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The addition of sorafenib to first-line gemcitabine/cisplatin does not appear to lengthen survival in patients with advanced, nonsquamous, nonâ€“small cell lung cancer.
Luis G. Paz-Ares, MD, PhD
The addition of sorafenib (Nexavar) to first-line gemcitabine/cisplatin does not appear to lengthen survival in patients with advanced, nonsquamous, non—small cell lung cancer (NSCLC), according to the results of the phase III NEXUS trial.
Luis G. Paz-Ares, MD, PhD, chairman of the Oncology Division at Seville University Hospital in Spain, and colleagues elsewhere randomized patients 1:1 to sorafenib (400 mg twice daily; n = 385) or matching placebo (n = 387) plus gemcitabine (1250 mg/m2 per day on days 1 and 8) and cisplatin (75 mg/m2 on day 1) for up to six 21-day cycles. Following the chemotherapy phase, patients with at least stable disease could continue receiving blinded maintenance therapy with sorafenib or placebo.
The study enrolled chemotherapy-naïve patients aged ≥18 years with unresectable stage IIIB to IV nonsquamous NSCLC who were deemed to be suited to treatment with gemcitabine/cisplatin. The primary endpoint was overall survival (OS).
The treatment protocol was revised to exclude patients with squamous cell histology a year after the trial was launched. The revision was made after interim results of the ESCAPE study demonstrated higher mortality rates in patients with squamous cell histology who were treated with sorafenib plus paclitaxel/carboplatin than paclitaxel/carboplatin alone.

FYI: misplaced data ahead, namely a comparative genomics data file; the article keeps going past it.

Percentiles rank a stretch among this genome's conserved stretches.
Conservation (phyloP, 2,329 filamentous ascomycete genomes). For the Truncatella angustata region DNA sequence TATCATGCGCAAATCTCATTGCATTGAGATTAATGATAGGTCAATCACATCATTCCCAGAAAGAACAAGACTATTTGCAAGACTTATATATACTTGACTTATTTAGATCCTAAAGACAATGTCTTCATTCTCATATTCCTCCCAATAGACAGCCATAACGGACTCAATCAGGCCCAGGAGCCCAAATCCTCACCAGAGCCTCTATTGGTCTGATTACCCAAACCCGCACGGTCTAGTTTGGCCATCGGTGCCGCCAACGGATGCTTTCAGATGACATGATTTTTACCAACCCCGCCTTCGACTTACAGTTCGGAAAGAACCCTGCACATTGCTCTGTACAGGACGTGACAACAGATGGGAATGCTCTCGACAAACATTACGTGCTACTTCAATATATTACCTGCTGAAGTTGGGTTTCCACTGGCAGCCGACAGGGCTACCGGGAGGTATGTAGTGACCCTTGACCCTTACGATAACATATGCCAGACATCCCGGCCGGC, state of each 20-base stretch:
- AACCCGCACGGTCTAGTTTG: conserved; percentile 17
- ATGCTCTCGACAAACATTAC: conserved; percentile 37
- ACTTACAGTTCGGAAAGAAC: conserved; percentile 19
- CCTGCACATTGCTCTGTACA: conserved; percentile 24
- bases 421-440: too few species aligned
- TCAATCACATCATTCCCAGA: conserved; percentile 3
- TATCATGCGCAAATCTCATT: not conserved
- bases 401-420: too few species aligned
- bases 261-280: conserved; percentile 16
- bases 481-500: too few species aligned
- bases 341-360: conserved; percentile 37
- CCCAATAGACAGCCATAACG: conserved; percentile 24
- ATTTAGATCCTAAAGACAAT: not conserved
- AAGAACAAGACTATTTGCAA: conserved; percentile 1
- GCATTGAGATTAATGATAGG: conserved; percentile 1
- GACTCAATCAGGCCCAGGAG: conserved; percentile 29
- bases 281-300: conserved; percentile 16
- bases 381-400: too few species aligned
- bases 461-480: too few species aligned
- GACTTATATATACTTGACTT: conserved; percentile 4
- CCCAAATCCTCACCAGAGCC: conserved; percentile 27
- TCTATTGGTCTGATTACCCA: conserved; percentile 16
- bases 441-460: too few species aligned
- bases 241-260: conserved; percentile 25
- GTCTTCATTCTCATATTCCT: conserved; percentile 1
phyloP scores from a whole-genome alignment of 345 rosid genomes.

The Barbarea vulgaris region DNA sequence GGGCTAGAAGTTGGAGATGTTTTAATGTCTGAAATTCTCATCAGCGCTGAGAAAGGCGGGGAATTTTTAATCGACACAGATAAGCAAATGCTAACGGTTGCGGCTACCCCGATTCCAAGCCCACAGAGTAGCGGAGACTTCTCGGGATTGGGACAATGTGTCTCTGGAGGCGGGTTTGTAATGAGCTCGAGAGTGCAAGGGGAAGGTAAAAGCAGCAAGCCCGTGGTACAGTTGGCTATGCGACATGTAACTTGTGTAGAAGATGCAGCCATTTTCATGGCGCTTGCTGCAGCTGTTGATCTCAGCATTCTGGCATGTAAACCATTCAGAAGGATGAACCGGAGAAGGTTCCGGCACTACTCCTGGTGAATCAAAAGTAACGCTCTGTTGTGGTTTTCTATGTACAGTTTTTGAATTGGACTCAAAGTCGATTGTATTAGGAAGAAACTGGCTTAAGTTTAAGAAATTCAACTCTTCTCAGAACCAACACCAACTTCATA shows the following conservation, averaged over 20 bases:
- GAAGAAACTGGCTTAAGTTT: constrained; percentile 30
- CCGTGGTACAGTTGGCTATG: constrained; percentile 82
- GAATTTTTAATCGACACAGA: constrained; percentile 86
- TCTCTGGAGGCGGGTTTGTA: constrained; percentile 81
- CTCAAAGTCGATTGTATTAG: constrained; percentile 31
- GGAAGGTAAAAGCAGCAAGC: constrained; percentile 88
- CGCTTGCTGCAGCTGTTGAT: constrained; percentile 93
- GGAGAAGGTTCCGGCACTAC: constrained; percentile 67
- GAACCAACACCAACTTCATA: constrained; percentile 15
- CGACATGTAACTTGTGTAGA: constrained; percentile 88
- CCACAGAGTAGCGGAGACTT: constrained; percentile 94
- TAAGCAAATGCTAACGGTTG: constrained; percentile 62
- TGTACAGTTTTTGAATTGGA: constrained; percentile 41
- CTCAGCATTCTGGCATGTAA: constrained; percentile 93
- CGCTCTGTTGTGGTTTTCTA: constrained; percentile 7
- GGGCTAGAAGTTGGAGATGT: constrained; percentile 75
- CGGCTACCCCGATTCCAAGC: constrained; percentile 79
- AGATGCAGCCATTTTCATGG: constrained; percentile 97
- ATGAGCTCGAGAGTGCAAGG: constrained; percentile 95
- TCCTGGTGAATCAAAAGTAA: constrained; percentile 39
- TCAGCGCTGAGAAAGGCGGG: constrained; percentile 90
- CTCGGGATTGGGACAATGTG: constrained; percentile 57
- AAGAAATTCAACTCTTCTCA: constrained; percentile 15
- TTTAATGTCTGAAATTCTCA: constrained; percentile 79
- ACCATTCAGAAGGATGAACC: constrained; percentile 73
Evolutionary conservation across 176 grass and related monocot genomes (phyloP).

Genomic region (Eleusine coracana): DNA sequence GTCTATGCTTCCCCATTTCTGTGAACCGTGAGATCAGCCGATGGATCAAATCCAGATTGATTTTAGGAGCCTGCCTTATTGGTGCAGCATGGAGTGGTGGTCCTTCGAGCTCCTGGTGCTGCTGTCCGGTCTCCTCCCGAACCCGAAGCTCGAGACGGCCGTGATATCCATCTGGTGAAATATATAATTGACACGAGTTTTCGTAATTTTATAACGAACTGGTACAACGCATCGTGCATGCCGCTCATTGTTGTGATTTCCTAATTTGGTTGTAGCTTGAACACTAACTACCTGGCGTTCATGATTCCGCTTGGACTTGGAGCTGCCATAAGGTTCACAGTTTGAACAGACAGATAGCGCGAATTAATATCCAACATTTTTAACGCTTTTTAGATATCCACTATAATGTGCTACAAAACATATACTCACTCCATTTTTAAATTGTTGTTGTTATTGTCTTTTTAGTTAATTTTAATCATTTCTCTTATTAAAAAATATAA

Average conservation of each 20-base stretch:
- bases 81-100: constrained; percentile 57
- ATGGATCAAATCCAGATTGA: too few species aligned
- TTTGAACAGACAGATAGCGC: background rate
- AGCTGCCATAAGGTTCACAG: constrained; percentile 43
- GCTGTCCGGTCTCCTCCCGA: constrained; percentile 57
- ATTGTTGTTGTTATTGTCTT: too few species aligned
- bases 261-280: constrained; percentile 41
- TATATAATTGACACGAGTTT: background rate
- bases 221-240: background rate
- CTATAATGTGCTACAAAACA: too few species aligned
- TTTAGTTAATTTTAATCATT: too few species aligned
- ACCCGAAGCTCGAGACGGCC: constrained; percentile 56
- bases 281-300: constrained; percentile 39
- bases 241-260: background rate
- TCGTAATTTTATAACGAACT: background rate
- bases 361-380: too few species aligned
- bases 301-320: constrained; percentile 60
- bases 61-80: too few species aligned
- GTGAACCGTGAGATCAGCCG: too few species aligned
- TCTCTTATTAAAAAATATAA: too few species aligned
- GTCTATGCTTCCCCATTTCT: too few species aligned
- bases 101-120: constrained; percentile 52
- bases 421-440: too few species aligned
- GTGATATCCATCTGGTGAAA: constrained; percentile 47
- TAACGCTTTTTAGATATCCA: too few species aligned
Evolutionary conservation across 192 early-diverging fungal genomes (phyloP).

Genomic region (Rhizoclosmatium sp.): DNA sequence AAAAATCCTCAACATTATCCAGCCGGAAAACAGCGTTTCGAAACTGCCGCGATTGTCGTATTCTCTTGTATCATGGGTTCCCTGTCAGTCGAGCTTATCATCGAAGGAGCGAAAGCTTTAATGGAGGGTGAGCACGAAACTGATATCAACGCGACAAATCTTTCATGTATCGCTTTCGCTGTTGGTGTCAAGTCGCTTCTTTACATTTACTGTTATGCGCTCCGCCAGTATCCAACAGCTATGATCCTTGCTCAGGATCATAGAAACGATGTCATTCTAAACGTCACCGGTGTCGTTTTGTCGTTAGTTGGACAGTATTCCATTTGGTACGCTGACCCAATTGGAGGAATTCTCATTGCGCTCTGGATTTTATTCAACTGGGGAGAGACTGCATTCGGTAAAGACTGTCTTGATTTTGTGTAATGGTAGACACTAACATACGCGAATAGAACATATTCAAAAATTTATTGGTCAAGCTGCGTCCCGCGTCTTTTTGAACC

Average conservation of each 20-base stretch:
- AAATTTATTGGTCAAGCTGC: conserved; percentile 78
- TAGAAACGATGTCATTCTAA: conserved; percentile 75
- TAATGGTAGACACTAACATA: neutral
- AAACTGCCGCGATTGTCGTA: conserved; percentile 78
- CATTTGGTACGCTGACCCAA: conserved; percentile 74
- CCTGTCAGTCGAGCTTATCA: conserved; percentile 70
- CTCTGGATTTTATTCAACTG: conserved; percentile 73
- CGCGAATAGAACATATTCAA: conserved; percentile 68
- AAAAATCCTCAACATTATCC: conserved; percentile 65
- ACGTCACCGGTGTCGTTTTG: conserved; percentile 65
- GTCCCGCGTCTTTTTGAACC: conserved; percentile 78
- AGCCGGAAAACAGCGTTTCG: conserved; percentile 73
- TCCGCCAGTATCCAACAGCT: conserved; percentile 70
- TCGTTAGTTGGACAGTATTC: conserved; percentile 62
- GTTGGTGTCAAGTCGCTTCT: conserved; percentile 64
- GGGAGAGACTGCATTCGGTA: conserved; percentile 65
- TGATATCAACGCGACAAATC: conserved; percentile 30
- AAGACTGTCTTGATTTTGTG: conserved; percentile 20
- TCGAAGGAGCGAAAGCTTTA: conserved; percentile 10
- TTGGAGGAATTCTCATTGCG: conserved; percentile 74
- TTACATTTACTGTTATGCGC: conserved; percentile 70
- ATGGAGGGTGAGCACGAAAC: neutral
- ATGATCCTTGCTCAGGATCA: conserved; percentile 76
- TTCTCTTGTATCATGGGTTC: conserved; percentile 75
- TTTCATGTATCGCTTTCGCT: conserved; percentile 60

Platinum-based combination chemotherapy remains the standard treatment for patients with advanced NSCLC, even though most patients with stage IIIB or IV disease worsen despite therapeutic intervention, the researchers wrote. Sorafenib, an oral multiple kinase inhibitor of tumor-cell proliferation and angiogenesis, has demonstrated activity in preclinical models of NSCLC, in phase I studies as single-agent therapy or combined with platinum-doublet therapy or gefitinib (Iressa), and in phase II trials as monotherapy or in combination with erlotinib (Tarceva) or gemcitabine in patients with advanced NSCLC.
The median OS in the NEXUS study was 12.4 months (95% CI, 10.9-13.7 months) in the sorafenib plus gemcitabine/cisplatin group and 12.5 months (95% CI, 11.0-13.6 months) in the placebo plus gemcitabine/cisplatin group (hazard ratio [HR] = 0.98; 95% CI, 0.83-1.16; P = .401).
The median progression-free survival by investigator assessment in the sorafenib and placebo groups was 6.0 months (95% CI, 5.5-6.8 months) and 5.5 months (95% CI, 5.1-5.7 months), respectively (HR = 0.83; 95% CI, 0.71-0.97; P = .008).
The two treatment groups had similar overall response rates and disease control rates.
Overall, grade 3 to 4 drug-related adverse events were higher in patients receiving sorafenib versus placebo (50.1% vs 28.1%, respectively). Further, the rates of grade 3 to 4 hand-foot skin reaction, fatigue, rash, and hypertension in the sorafenib group were at least twice those in the placebo arm.
Paz-Ares et al maintained that the identification of biomarkers would be essential for any further examination of sorafenib in advanced NSCLC. “In the absence of data delineating biomarkers that can predict the efficacy of sorafenib plus chemotherapy in subpopulations of these patients, further development of these combinations may not be warranted,” they noted.
Paz-Ares LG, Biesma B, Heigener D, et al. Phase III, randomized, double-blind, placebo-controlled trial of gemcitabine/cisplatin alone or with sorafenib for the first-line treatment of advanced, nonsquamous non—small cell lung cancer. J Clin Oncol. 2012;30(25):3084-3092.